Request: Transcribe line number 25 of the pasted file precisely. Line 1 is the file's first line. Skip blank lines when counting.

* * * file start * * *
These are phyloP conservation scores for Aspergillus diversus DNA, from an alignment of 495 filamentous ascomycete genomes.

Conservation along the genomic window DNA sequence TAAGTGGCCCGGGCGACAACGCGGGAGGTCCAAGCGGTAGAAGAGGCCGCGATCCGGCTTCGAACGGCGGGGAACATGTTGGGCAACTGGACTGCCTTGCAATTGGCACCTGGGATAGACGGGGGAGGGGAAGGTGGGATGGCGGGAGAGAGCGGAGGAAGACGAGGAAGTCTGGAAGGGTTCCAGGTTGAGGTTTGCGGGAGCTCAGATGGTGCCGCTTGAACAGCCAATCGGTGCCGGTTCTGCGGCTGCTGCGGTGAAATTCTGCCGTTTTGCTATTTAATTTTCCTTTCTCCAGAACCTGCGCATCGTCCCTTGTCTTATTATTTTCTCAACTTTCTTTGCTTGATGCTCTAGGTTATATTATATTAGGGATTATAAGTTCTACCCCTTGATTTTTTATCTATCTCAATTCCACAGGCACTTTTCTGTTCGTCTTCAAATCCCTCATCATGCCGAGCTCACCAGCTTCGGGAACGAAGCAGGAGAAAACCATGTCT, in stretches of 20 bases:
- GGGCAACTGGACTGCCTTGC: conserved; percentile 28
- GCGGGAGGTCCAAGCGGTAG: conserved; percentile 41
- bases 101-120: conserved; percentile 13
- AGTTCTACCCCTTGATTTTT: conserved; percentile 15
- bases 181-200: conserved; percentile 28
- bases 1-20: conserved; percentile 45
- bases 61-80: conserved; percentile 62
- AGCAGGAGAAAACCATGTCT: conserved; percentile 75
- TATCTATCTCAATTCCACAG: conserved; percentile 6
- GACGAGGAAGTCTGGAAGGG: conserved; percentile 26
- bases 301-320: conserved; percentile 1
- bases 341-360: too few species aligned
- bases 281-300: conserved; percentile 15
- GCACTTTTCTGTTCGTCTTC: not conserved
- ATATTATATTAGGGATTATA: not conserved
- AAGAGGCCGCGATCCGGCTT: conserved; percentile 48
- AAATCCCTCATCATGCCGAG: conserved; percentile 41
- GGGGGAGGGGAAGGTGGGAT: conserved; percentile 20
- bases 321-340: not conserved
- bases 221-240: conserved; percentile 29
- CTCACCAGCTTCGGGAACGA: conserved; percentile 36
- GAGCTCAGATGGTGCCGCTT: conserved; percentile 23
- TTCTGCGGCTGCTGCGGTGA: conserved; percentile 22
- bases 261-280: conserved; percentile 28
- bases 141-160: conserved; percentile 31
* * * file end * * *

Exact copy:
- TTCTGCGGCTGCTGCGGTGA: conserved; percentile 22